• 10 middle-tier sponsors at $12,500 each: $125,000
  • 15 low-tier advertisers at $10,000 each: $150,000

The event grossed $850,000. The hotel hosting the event cost approximately $150,000 for space, catering, labor, etc.; this particular hotel chain’s event costs average $1,000 per attendee.

If we re-examine the holy trinity, attendees don’t generally show up at a conference to hang out with sponsors. Attendees come to hear speakers. Thus, the portion of the proceeds above — $450,000 out of the $850,000 gross — is what the speakers are principally responsible for.

Let’s say this event had 20 speakers in total. Deduct the cost of hosting the attendee — $1,000 per person for this hotel chain — and speakers would generate a net revenue for the event of $300,000.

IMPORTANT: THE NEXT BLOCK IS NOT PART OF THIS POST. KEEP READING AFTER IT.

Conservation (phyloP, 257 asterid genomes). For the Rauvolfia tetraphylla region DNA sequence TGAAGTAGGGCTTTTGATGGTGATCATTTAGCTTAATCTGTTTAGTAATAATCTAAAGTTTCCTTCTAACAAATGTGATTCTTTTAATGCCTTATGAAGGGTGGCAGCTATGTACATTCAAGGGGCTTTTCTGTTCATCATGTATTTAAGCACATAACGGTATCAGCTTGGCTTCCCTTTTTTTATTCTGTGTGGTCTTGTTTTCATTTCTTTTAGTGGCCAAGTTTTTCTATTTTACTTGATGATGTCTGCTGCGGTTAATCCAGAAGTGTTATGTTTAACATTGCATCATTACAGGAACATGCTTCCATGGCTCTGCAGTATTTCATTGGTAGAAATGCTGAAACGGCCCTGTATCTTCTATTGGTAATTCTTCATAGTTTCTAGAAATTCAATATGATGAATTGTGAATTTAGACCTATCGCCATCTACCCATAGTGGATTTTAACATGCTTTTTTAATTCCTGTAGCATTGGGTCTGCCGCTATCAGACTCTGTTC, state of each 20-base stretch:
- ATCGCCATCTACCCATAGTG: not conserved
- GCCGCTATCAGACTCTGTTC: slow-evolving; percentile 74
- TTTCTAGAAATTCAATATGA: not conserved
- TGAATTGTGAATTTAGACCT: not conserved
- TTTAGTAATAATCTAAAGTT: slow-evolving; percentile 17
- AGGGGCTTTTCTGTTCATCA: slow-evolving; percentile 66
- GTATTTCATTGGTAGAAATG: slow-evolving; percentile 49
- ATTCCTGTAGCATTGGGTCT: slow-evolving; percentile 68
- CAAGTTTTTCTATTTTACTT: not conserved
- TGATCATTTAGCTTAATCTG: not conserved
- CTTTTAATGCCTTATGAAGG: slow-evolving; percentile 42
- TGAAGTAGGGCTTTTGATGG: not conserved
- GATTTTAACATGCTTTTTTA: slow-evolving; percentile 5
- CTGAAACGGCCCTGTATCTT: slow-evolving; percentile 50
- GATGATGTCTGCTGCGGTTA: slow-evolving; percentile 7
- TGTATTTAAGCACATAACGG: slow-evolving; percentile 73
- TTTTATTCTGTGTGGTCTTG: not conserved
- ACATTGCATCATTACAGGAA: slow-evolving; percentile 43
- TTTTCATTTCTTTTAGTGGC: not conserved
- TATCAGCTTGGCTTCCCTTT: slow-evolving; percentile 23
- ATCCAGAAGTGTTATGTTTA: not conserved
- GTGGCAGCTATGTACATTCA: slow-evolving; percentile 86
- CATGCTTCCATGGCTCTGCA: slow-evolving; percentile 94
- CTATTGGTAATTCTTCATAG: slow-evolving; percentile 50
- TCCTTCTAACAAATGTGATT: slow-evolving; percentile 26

Each individual speaker is responsible for generating $300,000 / 20, or $15,000 in attendee revenue.

That’s the cap, the ceiling of what you can reasonably ask for as a speaker in this example, because the profit from sponsorships/ad sales is directly dependent on the event’s sales team and not you, and they are solely entitled to that profit for their work. Event attendees cost money, and without those expenses there would be no event for us to speak at. Thus it’s reasonable to ask for a percentage of the net revenue for attendees as a fee.

Obviously, there are many mitigating factors in this equation. The more speakers there are, the less any one speaker’s contribution to the overall attendee population. The same event with 40 speakers would mean each speaker would only generate a maximum of $11,250 in attendee revenue. All speakers are not created equal, too; some speakers command a higher fee because they bring in more attendees than others.

How to Increase Your Speaking Fee

Re-examine what speakers do for events. We provide value through our knowledge — the reason audiences attend. We also provide value through our reach, how many members of our audience we can convince to attend the events we speak at.